• The name, address and telephone number of the supplier(s) of the pesticide.
  • The nominal quantity of the substance or mixture in the packages made available to the general public, unless this quantity is specified elsewhere on the package.
  • Product identifiers.
  • Hazard pictograms.
  • Signal words.
  • Hazard statements.
  • Appropriate precautionary statements.
  • Supplemental information. [13]

More specified requirements for pesticide labelling were developed and published by the FAO in the Guidelines on Good Labelling Practice for Pesticides (published in 1985 and revised in 1995) [21] Though the Guidelines currently are under revision, taking into account the GHS, their provisions on suggested supplemental information of the label and recommendations on writing and shaping a label are very practicable. Suggested safety precautions must cover the following:

  • Requirement of reading the safety instructions before opening the pack.
  • Product specific advice.
  • Good agricultural practice.
  • Relevant protective clothing.
  • Precautions when handling the concentrate (if applicable).
  • Precautions during and after application.
  • Environmental safety during and after application.
  • Safe storage.
  • Safe disposal of product and used container.
  • How to clean equipment (if a potential risk exists).
  • First aid and medical advice, where relevant. [21]

The FAO provides several other Technical Guidelines for the implementation of the International Code of Conduct on Pesticide management. [22]

General CLP requirements are that the labels must be firmly fixed to one or more surfaces of the packaging containing the pesticide and should be readable horizontally when the package is set down normally. The labelling elements themselves (particularly the hazard pictograms) should stand out clearly from the background and should be of such size and spacing that it would be easy to read them. A fixed label is not required when the labelling elements are shown clearly on the packaging itself. [23]

Safety Data Sheet (SDS) is another key element of the hazard communication. The supplier of a pesticide (manufacturer, importer or downstream user) must provide the recipient of the pesticide with a SDS prepared in accordance with the REACH requirements. The SDS is not required when a pesticide is offered or sold to the general public and the users are provided with sufficient safety information, unless requested by a downstream user or distributor. [24]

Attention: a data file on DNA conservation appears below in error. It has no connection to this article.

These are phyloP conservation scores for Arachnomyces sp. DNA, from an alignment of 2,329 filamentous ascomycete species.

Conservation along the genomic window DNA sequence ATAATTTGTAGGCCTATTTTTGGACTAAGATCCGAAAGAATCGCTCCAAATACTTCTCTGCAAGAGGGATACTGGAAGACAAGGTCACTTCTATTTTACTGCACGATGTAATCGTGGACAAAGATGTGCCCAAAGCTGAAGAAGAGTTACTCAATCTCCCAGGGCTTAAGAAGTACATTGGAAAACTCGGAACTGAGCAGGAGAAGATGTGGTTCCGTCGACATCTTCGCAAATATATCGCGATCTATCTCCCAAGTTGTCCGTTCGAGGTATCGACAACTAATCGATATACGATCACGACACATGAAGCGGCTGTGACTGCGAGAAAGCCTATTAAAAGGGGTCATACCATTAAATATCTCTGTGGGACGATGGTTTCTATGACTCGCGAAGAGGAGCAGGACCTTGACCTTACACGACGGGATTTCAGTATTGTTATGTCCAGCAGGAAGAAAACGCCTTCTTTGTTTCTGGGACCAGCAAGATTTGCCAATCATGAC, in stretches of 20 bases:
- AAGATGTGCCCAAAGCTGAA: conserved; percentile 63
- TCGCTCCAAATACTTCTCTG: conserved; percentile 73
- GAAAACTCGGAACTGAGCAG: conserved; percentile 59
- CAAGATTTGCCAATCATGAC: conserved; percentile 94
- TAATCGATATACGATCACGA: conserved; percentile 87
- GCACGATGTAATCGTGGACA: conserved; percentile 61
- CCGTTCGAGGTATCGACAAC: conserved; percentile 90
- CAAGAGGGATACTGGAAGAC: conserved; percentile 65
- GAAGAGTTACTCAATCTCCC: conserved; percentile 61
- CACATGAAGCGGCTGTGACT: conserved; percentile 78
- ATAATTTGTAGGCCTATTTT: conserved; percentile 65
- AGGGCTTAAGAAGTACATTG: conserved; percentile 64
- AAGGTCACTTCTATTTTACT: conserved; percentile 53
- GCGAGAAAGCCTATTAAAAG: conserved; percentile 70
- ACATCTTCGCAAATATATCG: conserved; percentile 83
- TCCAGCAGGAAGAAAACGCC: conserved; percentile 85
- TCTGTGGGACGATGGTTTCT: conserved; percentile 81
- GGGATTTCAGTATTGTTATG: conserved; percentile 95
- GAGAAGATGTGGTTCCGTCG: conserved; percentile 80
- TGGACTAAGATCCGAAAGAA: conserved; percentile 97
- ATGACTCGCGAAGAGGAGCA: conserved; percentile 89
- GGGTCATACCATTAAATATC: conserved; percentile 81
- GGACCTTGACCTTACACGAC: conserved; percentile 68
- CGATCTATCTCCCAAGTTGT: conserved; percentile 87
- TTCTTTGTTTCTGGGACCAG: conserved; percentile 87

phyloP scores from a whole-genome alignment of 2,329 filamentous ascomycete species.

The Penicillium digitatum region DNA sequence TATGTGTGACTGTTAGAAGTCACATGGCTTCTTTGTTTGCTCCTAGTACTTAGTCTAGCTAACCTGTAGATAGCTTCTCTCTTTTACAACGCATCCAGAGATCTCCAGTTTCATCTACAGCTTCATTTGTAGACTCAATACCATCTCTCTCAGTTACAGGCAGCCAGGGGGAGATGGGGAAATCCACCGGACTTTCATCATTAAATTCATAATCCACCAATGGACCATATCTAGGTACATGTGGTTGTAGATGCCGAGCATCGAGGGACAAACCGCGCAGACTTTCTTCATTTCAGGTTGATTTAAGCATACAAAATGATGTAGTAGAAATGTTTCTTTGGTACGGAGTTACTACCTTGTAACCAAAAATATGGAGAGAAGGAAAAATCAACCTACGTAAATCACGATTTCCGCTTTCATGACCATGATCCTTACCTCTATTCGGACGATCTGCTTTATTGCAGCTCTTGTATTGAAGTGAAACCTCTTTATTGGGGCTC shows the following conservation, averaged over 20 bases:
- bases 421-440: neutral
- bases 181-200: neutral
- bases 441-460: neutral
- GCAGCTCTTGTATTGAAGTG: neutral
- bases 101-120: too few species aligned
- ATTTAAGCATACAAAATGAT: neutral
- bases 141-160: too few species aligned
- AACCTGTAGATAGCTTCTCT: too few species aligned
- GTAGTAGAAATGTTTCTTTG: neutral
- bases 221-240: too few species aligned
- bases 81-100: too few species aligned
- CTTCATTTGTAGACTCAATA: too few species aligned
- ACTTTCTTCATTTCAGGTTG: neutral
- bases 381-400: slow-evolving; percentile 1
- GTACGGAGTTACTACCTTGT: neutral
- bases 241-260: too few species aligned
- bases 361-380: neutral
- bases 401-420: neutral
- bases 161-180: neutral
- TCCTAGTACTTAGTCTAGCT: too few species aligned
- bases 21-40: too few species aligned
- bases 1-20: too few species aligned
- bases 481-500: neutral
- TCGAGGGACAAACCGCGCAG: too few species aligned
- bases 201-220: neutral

Information in the pesticide SDS (obligatory dated) should be presented using the following headings:

  1. Identification of the substance/preparation and of the company/undertaking.
  2. Hazards identification.
  3. Composition/information on ingredients.
  4. First-aid measures.
  5. Fire-fighting measures.
  6. Accidental release measures.
  7. Handling and storage.
  8. Exposure controls/personal protection.
  9. Physical and chemical properties.
  10. Stability and reactivity.
  11. Toxicological information.
  12. Ecological information.
  13. Disposal considerations.
  14. Transport information.
  15. Regulatory information.
  16. Other information. [24]

Pesticide Action Network (PAN) Germany developed the PAN international list of highly hazardous pesticides (HHPs). In 2013/2014 the PAN International Working Group on “HHP criteria” revised the criteria used in this list to identify highly hazardous pesticides. The 2014 version of the list is based on the new list of hazard criteria adopted by PAN International in June 2014. The publication presents a PAN description of HHPs by identifying the hazard indicators and a list of HHPs based on these indicators. The PAN list of highly hazardous pesticides provides a basis for starting and implementing elimination of such pesticides. [25]

Occupational exposure limits

Occupational exposure limit (OEL) value means the limit of the time-weighted average of the concentration of a chemical agent in the air within the breathing zone of a worker in relation to a specified reference period [26]. Requirement of establishing OELs has been introduced into EU legislation by Directive 80/1107/EEC on the protection of workers from the risks related to exposure to chemical, physical and biological agents at work in pursuance to help employers to control exposure to dangerous substances in the workplace [27]. General principles for preventing risks at work related to the use of chemical agents and the legal framework for indicative occupational exposure limit values (IOELV), binding occupational exposure limit values (BOELV) and binding biological limit values (BBLV) was set out by Directive 98/24/EC (amended by Directive 2014/27/EU in accordance to align the Directive to Regulation (EC) No 1272/2008 [23]) on the protection of the health and safety of workers from the risks related to chemical agents at work [26].

Scientific recommendations on occupational exposure limit values (OELVs) for chemicals in the workplace are prepared by the Scientific Committee on Occupational Exposure Limit Values (SCOEL) and approved by the European Commission. SCOEL recommendations provide standards or criteria for the risk assessment and management when chemical exposure in existing workplaces occurs. They may also be used for design purposes to ensure that exposures in new workplaces can be controlled at levels which will not damage health. [28]